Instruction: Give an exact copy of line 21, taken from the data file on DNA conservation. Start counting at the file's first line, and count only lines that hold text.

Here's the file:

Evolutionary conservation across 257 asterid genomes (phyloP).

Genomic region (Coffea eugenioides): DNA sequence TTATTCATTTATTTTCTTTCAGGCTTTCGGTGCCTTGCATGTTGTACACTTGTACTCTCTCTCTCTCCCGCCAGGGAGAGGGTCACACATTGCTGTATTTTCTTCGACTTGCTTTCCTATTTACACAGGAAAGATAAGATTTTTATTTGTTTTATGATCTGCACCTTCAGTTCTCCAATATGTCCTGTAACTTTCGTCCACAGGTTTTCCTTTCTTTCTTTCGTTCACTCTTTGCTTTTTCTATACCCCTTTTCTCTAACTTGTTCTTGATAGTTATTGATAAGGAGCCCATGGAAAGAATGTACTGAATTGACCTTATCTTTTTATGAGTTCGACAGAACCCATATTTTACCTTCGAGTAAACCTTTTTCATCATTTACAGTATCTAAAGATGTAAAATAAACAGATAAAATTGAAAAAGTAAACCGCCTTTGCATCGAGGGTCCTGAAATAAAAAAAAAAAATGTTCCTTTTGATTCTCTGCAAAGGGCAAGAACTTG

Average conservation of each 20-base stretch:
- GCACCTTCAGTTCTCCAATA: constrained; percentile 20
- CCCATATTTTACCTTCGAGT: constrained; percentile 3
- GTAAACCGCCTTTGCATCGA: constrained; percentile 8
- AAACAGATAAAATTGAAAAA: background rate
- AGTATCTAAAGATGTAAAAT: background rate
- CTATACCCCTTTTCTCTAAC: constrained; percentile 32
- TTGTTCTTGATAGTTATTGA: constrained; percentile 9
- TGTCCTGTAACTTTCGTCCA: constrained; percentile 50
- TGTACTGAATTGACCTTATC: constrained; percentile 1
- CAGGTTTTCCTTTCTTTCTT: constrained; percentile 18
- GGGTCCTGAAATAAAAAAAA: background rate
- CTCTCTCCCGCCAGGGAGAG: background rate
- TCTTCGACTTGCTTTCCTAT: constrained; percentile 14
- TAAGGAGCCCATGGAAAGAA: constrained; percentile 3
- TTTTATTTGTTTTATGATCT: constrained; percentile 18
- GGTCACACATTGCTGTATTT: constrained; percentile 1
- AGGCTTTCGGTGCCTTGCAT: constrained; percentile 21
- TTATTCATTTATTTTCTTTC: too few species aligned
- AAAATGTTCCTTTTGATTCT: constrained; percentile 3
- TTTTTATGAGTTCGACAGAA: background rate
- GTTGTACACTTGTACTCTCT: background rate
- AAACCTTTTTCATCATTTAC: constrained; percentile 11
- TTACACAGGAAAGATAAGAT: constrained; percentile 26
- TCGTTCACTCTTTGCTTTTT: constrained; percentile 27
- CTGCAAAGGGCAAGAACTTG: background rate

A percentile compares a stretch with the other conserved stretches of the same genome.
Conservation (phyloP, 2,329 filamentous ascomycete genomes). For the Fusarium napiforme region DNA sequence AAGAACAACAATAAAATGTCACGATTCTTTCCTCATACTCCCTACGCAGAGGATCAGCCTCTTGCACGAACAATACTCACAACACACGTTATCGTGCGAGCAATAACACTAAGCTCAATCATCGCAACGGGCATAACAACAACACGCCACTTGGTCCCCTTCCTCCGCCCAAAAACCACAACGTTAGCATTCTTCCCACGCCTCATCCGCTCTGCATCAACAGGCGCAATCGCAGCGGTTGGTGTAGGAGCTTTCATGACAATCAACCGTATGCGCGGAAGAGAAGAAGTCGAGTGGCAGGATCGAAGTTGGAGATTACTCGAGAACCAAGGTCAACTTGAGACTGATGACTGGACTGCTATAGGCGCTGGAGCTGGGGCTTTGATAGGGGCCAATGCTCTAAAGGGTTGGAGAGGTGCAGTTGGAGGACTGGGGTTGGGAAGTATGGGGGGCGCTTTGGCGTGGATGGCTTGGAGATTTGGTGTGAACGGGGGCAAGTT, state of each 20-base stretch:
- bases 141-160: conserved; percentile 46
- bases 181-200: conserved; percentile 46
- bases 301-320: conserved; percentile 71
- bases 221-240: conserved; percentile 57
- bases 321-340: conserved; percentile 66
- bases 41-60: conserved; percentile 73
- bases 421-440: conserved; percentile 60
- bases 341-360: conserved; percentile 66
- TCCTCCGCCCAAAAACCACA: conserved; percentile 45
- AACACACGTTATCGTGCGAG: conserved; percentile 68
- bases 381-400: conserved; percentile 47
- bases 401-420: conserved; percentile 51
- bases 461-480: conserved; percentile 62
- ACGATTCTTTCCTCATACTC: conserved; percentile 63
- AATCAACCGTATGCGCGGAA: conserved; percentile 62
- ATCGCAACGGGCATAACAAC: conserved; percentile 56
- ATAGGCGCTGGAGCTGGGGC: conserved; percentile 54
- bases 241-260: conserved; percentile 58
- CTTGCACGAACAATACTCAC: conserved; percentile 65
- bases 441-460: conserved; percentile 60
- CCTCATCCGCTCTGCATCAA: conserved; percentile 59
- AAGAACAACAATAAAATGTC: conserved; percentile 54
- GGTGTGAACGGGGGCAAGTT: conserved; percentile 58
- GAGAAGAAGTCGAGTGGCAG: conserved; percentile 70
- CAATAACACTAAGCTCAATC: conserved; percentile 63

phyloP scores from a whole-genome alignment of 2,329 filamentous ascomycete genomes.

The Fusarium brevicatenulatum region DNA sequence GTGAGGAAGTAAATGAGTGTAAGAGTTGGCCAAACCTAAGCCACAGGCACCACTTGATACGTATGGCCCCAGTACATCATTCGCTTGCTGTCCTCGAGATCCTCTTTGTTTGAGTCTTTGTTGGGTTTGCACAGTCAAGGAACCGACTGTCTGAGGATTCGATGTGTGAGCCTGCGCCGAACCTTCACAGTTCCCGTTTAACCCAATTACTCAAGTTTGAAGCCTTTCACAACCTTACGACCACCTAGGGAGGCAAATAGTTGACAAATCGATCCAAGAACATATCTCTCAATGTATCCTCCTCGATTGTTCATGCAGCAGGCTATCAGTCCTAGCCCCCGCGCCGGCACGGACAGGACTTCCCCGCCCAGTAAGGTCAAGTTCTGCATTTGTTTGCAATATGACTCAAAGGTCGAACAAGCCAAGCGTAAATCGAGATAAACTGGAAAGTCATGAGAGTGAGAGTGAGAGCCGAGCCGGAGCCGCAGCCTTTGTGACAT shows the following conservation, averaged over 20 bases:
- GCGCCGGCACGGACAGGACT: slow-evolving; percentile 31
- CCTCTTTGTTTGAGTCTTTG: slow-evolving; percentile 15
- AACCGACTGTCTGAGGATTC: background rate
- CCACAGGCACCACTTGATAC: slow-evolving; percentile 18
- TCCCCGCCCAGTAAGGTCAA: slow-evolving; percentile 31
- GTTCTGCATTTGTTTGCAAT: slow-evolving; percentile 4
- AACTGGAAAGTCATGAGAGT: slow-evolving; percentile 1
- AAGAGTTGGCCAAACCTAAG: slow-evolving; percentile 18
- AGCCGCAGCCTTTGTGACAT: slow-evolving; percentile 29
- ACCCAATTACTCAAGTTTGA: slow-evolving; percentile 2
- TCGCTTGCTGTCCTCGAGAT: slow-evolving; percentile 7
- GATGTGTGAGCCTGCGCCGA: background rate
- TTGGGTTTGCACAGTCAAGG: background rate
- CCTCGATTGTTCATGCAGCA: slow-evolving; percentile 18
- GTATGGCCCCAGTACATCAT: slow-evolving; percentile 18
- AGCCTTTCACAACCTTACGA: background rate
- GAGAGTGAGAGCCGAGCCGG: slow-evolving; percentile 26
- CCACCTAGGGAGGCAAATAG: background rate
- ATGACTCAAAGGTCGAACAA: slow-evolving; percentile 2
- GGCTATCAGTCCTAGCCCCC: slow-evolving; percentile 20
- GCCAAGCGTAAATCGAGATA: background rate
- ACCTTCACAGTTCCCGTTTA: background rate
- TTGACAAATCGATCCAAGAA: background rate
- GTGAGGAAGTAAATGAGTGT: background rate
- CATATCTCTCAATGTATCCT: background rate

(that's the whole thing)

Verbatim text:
- TTATTCATTTATTTTCTTTC: too few species aligned